RIONDA: I'm ready.

NELSON: We'll take a 15-minute recess. Ladies and gentlemen, please put your note pads face down on the chair and follow Deputy Jarvis back into the jury room.

BRIANNA KEILAR, CNN ANCHOR: The jury now being excused during this break in the closing argument by counsel for the state of Florida, the lead prosecutor in the case, Bernie De La Rionda. Let's listen to what's happening in court now was the jury heads out of the courtroom.

JUDGE NELSON: Please be seated. Court will be in recess for 15 minutes.

BRIANNA KEILAR, CNN ANCHOR: We're going to go for a quick break. We will be right back with some legal analysis by our legal experts in just a moment.


KEILAR: I'm Brianna Keilar. You are watching special coverage of the George Zimmerman murder trial. The court right now is taking a break. The lead prosecutor in the case Bernie De La Rionda has been giving his closing argument in the case. As soon as he comes back, we're expecting that to be in about 10 to 15 minutes, the court will resume. The jury will come back in. We will bring that to you. But in the meantime, let's see how things are going. We'll talk to CNN legal -- pardon me, CNN senior legal analyst Jeffrey Toobin joining us from New York. The question at this point, Jeffrey, how do you think Bernie De La Rionda is doing?

JEFFREY TOOBIN, CNN SENIOR LEGAL ANALYST: I think he's doing a good job. It's an aggressive job. There have been problems in this prosecution's case. I think everyone recognized that, but he is not backing off from the murder charge. That is, the top charge in this case. He is making the case that George Zimmerman's conduct that is relevant here is not just the night of the murder.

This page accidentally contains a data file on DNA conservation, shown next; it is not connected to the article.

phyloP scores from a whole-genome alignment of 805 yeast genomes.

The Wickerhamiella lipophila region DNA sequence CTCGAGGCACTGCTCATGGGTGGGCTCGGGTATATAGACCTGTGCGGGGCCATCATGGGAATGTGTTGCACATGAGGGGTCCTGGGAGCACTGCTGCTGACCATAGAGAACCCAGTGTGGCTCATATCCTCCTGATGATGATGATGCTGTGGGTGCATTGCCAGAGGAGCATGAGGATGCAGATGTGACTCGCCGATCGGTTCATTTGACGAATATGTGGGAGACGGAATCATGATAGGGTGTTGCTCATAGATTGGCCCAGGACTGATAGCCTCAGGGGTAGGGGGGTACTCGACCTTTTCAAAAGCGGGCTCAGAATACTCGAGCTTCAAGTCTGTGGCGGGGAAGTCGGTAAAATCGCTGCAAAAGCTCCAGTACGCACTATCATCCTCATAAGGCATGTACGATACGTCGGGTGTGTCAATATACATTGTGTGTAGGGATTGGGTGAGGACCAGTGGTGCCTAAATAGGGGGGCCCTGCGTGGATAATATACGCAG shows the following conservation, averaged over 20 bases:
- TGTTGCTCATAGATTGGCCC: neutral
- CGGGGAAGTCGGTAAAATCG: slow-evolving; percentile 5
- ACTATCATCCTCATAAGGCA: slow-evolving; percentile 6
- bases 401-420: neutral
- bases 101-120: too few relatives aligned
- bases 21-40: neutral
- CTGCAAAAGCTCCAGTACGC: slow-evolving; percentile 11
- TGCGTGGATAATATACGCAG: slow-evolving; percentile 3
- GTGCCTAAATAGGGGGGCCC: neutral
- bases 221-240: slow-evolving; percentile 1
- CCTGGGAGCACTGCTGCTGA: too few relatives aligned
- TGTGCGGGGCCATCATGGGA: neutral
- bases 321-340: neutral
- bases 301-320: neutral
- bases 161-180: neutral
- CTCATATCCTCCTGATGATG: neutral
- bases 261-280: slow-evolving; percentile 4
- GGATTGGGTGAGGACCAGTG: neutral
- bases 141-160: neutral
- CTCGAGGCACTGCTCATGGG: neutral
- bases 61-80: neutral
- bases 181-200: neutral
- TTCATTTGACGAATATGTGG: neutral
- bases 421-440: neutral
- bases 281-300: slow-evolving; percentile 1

It's his building anger about finding people in the neighborhood who don't belong there, these punks. These people he doesn't like. And the murder of Trayvon Martin, he's claiming, is the culmination of weeks of frustration. I don't know if the evidence is there for that. But I think it's -- it's very significant that this prosecutor is going for the murder charge, not just urging the jury to settle on manslaughter.

KEILAR: All right, let's get some comments now from our legal analysts who are here in studio with me, Tanya Miller, Holly Hughes. Let me start first with you, Tanya. One of the things we saw Bernie De La Rionda doing was try to kind of revive what was supposed to be, you could still argue was, his star witness, Rachel Jeantel. Was he able to do it, you think?

TANYA MILLER, DEFENSE ATTORNEY: I think he did what he had to do with Rachel Jeantel. Look, the jury is going to have an opinion one way or another about whether or not they liked Rachel Jeantel, whether or not she was an effective communicator. What he's telling them is, look, put aside whether or not you think she spoke well and whether or not you'd invite her to your house for dinner and evaluate whether or not she's credible. Is she telling the truth? Is she corroborated by independent evidence? He's telling them, yes, she is.

KEILAR: Holly, big issue in the case was George Zimmerman's state of mind as he was in the car, as he obviously came into contact with Trayvon Martin. We heard Bernie De La Rionda say he didn't even try to revive the kid. Was he effective in, do you think, building this case against George Zimmerman?

HOLLY HUGHES, CRIMINAL DEFENSE ATTORNEY: Absolutely, because he's not just talking about the actions. He is talking about the words of the defendant. Brianna, trials and closing arguments are about facts in evidence, but they are about themes and universal truths, and what he is saying to this jury is something we all know to be true. From the depths of the heart, the mouth speaketh. He is saying to these women, listen to what he said and listen to what he didn't say. OK? He didn't say, I'm concerned about my neighborhood. He's using strong, incendiary language, dropping the "f" bomb. This is his attitude. Then when he talks to John Manola, just tell her I killed him.

KEILAR: Was he too cavalier? We'll see if the jury considers that. We will be right back after a quick break. We will bring you closing arguments continuing in the George Zimmerman case in just a moment. (COMMERCIAL BREAK)